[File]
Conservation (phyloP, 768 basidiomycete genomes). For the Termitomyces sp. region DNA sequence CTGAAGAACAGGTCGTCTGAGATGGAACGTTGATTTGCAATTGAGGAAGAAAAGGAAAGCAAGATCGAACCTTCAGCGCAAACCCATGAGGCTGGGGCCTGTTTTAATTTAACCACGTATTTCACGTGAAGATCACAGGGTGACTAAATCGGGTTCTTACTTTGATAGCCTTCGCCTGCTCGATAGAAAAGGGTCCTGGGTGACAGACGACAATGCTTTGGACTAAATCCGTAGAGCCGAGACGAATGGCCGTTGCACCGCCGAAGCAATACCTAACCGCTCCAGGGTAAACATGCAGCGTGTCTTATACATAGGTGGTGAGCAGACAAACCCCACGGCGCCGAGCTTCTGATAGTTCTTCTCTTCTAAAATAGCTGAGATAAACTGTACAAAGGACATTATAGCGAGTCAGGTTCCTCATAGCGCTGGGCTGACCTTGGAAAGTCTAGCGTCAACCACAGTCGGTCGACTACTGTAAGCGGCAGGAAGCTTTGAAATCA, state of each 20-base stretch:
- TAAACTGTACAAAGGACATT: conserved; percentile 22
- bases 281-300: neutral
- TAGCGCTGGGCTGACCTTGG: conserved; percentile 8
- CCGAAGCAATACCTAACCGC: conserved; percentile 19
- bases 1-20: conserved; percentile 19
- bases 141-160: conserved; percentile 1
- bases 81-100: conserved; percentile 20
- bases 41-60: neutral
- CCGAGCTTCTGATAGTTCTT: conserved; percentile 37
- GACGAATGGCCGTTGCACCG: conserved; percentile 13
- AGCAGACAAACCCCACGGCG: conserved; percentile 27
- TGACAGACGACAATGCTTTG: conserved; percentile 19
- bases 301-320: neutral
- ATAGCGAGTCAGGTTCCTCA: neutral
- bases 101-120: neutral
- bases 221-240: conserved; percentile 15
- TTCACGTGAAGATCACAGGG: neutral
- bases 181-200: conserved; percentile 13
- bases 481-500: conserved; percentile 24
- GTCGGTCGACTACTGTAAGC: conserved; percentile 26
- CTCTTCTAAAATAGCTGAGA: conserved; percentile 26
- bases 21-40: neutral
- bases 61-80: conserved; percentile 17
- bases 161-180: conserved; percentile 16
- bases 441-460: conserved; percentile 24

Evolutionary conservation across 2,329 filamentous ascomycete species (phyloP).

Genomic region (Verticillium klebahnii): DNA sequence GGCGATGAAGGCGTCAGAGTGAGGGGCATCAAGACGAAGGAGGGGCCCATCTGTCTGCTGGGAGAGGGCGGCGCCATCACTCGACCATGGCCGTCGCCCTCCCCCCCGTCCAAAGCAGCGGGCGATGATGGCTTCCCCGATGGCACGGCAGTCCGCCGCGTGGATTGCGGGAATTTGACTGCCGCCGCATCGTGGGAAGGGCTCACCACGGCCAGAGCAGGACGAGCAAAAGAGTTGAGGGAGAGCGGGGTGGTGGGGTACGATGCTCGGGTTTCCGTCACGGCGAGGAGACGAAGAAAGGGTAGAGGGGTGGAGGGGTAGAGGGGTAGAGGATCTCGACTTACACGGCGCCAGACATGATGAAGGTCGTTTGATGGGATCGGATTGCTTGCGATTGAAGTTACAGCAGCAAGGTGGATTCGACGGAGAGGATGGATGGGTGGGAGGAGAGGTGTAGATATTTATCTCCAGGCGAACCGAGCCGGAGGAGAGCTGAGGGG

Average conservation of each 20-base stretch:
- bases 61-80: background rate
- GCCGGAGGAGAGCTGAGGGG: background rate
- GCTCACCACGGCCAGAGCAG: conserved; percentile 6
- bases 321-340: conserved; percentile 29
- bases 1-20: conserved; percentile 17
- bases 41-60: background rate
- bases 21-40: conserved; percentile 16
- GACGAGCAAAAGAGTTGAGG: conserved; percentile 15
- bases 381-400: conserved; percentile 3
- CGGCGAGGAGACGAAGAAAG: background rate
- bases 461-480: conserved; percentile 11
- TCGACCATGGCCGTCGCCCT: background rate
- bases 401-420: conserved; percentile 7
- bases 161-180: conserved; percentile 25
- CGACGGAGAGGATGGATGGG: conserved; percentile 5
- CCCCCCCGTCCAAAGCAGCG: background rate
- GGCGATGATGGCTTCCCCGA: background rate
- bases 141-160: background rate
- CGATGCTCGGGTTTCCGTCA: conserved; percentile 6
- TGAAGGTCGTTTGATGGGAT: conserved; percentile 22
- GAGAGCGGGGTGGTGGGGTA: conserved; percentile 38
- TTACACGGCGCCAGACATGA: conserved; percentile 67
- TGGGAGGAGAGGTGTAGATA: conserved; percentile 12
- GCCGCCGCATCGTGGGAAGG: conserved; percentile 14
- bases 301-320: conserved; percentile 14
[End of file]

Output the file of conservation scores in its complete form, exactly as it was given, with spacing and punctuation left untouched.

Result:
Conservation (phyloP, 768 basidiomycete genomes). For the Termitomyces sp. region DNA sequence CTGAAGAACAGGTCGTCTGAGATGGAACGTTGATTTGCAATTGAGGAAGAAAAGGAAAGCAAGATCGAACCTTCAGCGCAAACCCATGAGGCTGGGGCCTGTTTTAATTTAACCACGTATTTCACGTGAAGATCACAGGGTGACTAAATCGGGTTCTTACTTTGATAGCCTTCGCCTGCTCGATAGAAAAGGGTCCTGGGTGACAGACGACAATGCTTTGGACTAAATCCGTAGAGCCGAGACGAATGGCCGTTGCACCGCCGAAGCAATACCTAACCGCTCCAGGGTAAACATGCAGCGTGTCTTATACATAGGTGGTGAGCAGACAAACCCCACGGCGCCGAGCTTCTGATAGTTCTTCTCTTCTAAAATAGCTGAGATAAACTGTACAAAGGACATTATAGCGAGTCAGGTTCCTCATAGCGCTGGGCTGACCTTGGAAAGTCTAGCGTCAACCACAGTCGGTCGACTACTGTAAGCGGCAGGAAGCTTTGAAATCA, state of each 20-base stretch:
- TAAACTGTACAAAGGACATT: conserved; percentile 22
- bases 281-300: neutral
- TAGCGCTGGGCTGACCTTGG: conserved; percentile 8
- CCGAAGCAATACCTAACCGC: conserved; percentile 19
- bases 1-20: conserved; percentile 19
- bases 141-160: conserved; percentile 1
- bases 81-100: conserved; percentile 20
- bases 41-60: neutral
- CCGAGCTTCTGATAGTTCTT: conserved; percentile 37
- GACGAATGGCCGTTGCACCG: conserved; percentile 13
- AGCAGACAAACCCCACGGCG: conserved; percentile 27
- TGACAGACGACAATGCTTTG: conserved; percentile 19
- bases 301-320: neutral
- ATAGCGAGTCAGGTTCCTCA: neutral
- bases 101-120: neutral
- bases 221-240: conserved; percentile 15
- TTCACGTGAAGATCACAGGG: neutral
- bases 181-200: conserved; percentile 13
- bases 481-500: conserved; percentile 24
- GTCGGTCGACTACTGTAAGC: conserved; percentile 26
- CTCTTCTAAAATAGCTGAGA: conserved; percentile 26
- bases 21-40: neutral
- bases 61-80: conserved; percentile 17
- bases 161-180: conserved; percentile 16
- bases 441-460: conserved; percentile 24

Evolutionary conservation across 2,329 filamentous ascomycete species (phyloP).

Genomic region (Verticillium klebahnii): DNA sequence GGCGATGAAGGCGTCAGAGTGAGGGGCATCAAGACGAAGGAGGGGCCCATCTGTCTGCTGGGAGAGGGCGGCGCCATCACTCGACCATGGCCGTCGCCCTCCCCCCCGTCCAAAGCAGCGGGCGATGATGGCTTCCCCGATGGCACGGCAGTCCGCCGCGTGGATTGCGGGAATTTGACTGCCGCCGCATCGTGGGAAGGGCTCACCACGGCCAGAGCAGGACGAGCAAAAGAGTTGAGGGAGAGCGGGGTGGTGGGGTACGATGCTCGGGTTTCCGTCACGGCGAGGAGACGAAGAAAGGGTAGAGGGGTGGAGGGGTAGAGGGGTAGAGGATCTCGACTTACACGGCGCCAGACATGATGAAGGTCGTTTGATGGGATCGGATTGCTTGCGATTGAAGTTACAGCAGCAAGGTGGATTCGACGGAGAGGATGGATGGGTGGGAGGAGAGGTGTAGATATTTATCTCCAGGCGAACCGAGCCGGAGGAGAGCTGAGGGG

Average conservation of each 20-base stretch:
- bases 61-80: background rate
- GCCGGAGGAGAGCTGAGGGG: background rate
- GCTCACCACGGCCAGAGCAG: conserved; percentile 6
- bases 321-340: conserved; percentile 29
- bases 1-20: conserved; percentile 17
- bases 41-60: background rate
- bases 21-40: conserved; percentile 16
- GACGAGCAAAAGAGTTGAGG: conserved; percentile 15
- bases 381-400: conserved; percentile 3
- CGGCGAGGAGACGAAGAAAG: background rate
- bases 461-480: conserved; percentile 11
- TCGACCATGGCCGTCGCCCT: background rate
- bases 401-420: conserved; percentile 7
- bases 161-180: conserved; percentile 25
- CGACGGAGAGGATGGATGGG: conserved; percentile 5
- CCCCCCCGTCCAAAGCAGCG: background rate
- GGCGATGATGGCTTCCCCGA: background rate
- bases 141-160: background rate
- CGATGCTCGGGTTTCCGTCA: conserved; percentile 6
- TGAAGGTCGTTTGATGGGAT: conserved; percentile 22
- GAGAGCGGGGTGGTGGGGTA: conserved; percentile 38
- TTACACGGCGCCAGACATGA: conserved; percentile 67
- TGGGAGGAGAGGTGTAGATA: conserved; percentile 12
- GCCGCCGCATCGTGGGAAGG: conserved; percentile 14
- bases 301-320: conserved; percentile 14